• Cold-formed Sockets. By the mid 1970s Williams was using a cold-forming process (called "Impact Extruded" in the catalog) for making sockets in 3/8 through 1 inch drive sizes.

Face Markings on Wrenches

Williams changed the style of the face markings on its wrenches several times over the years, and these markings therefore provide an approximate guide to the manufacturing date.

[Williams Early Brooklyn Face Markings]
Fig. 1. Williams Early "Brooklyn" Face Markings.

Fig. 1 shows an example of one of the earliest face markings, consisting the text "J.H. Williams & Co." and "Bklyn, N.Y. U.S.A.", typically stamped on the face of a wrench. Tools bearing this face marking generally also have a W-Diamond logo forged into the shank.

This marking is believed to have been used on early production, when the Brooklyn address referred to both the company's headquarters and its principal factory location. This mark will be referred to in the text as the early Brooklyn face marking.

[Williams Oval Brooklyn Face Markings]
Fig. 2. Williams Oval "Brooklyn" Face Markings.

Fig. 2 shows the first of a pair of similar markings, consisting of an oval outline with the text "J.H. Williams & Co." and "Brooklyn, U.S.A.", with the W-Diamond logo in the center. On smaller tools, the text was generally abbreviated further to fit in the available space.

The Brooklyn address suggests that this marking was used distinguish production in the Brooklyn factory, with the other oval logo (see next figure) indicating the Buffalo factory. Williams built its Buffalo factory in 1914, and the oval logos are believed to have been used from around 1914 until 1924. This mark will be referred to in the text as the JHW-Brooklyn logo.

[Williams Oval Forged Logo]
Fig. 3. Williams Oval "Forged" Face Markings.

Fig. 3 shows the very similar oval outline with the text "J.H. Williams & Co." and "Forged in U.S.A.", again with the W-Diamond logo in the center.

This marking may have been used to distinguish production at the Buffalo factory (or other facilities) from the main Brooklyn factory and headquarters (see previous figure). Williams built its Buffalo factory in 1914, and the oval logos are believed to have been used from around 1914 until 1924. This mark will be referred to in the text as the JHW-Forged logo.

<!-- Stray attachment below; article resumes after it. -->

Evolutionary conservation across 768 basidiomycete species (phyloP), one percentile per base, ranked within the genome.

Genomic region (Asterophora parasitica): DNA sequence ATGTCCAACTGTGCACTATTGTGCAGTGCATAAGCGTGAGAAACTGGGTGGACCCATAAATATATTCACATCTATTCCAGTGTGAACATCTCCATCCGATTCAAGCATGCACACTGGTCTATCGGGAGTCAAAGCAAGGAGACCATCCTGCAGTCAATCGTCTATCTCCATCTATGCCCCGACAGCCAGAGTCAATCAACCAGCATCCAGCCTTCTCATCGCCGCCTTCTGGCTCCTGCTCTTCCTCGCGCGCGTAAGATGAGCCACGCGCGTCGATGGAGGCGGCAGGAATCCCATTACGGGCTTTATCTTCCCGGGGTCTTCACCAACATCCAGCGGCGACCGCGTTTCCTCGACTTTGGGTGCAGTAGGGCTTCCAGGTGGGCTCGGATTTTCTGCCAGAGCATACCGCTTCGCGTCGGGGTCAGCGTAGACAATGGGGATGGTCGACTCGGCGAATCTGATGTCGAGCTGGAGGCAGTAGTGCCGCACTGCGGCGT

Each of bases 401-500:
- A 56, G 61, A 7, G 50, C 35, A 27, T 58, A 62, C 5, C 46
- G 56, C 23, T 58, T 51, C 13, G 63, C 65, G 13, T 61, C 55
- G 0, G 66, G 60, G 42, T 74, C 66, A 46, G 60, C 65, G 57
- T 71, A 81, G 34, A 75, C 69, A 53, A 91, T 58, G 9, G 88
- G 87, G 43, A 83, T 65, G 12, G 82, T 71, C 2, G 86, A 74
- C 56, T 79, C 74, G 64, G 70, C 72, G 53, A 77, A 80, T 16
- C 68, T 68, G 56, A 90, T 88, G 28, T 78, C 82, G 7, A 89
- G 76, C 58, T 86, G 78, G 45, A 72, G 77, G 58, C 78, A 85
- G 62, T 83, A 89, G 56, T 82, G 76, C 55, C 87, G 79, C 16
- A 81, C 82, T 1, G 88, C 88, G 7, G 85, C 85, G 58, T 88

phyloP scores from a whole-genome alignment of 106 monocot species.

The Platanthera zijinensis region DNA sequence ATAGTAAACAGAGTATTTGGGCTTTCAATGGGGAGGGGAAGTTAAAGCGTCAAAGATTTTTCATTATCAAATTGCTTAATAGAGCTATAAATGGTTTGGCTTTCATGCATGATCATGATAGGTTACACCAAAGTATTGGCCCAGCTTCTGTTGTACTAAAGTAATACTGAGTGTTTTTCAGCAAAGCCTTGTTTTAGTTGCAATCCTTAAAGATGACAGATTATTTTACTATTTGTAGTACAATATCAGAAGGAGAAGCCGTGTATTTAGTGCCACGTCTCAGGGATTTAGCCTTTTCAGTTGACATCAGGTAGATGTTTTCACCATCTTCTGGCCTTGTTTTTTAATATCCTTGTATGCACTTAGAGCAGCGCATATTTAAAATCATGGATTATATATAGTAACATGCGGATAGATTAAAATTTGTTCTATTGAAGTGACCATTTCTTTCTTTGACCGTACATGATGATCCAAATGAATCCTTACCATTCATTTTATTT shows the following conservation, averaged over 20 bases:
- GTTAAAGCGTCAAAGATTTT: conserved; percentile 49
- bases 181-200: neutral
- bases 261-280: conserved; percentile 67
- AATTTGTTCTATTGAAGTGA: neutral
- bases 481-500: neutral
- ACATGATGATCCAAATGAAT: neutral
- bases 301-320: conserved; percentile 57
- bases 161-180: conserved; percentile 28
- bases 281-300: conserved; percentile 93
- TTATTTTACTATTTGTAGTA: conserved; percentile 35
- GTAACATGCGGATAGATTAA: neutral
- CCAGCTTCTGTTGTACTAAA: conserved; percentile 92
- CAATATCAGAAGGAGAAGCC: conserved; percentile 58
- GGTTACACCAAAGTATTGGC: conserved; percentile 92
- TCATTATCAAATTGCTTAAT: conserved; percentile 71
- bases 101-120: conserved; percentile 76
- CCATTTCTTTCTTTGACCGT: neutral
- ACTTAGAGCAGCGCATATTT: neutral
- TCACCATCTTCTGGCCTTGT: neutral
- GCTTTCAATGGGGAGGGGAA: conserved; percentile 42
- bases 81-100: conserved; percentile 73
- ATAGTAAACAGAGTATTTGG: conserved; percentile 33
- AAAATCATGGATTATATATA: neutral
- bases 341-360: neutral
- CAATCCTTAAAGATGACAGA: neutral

[Williams Forged in U.S.A. Face Markings]
Fig. 4. Williams "Forged in U.S.A." Face Markings.

Around 1924 Williams updated its wrench face markings to the style shown in Fig. 4 at the left. The Williams name is underlined by a scroll from the terminal "S", and the text "Forged in U.S.A." appears below, with the W-Diamond logo in the center. The 1924 date is based on the trademark registration for the Williams name with the scroll underline, which lists 1924 as the first use date.

Several alternate forms of this style were used for smaller tools with insufficient space for the full "Forged in U.S.A." text. These alternates (in order of decreasing size) used the text "Made in U.S.A.", then "Made U.S.A.", and finally just "U.S.A." for the smallest tools. Examples of these markings can be found at various places in this article.

[Williams U.S.A. Face Markings]
Fig. 5. Williams "U.S.A." Face Markings.

By 1947 Williams had updated its wrench face markings to the simpler style shown in Fig. 5 at the left. The Williams name remained underlined by a scroll, but the text below was simply "U.S.A." without the W-Diamond logo. (This example is highly polished, and the reflection made it a bit difficult to photograph.)

This style of marking was generally used on wrench faces from about 1947 until around 1955, after which the adoption of the ribbed wrench style forced the markings to move to the shank. This marking was also used on tools without a well-defined "face", being placed on the shank or some other part of a tool. We'll refer to this as the "Williams U.S.A." marking in the text.


Early Tools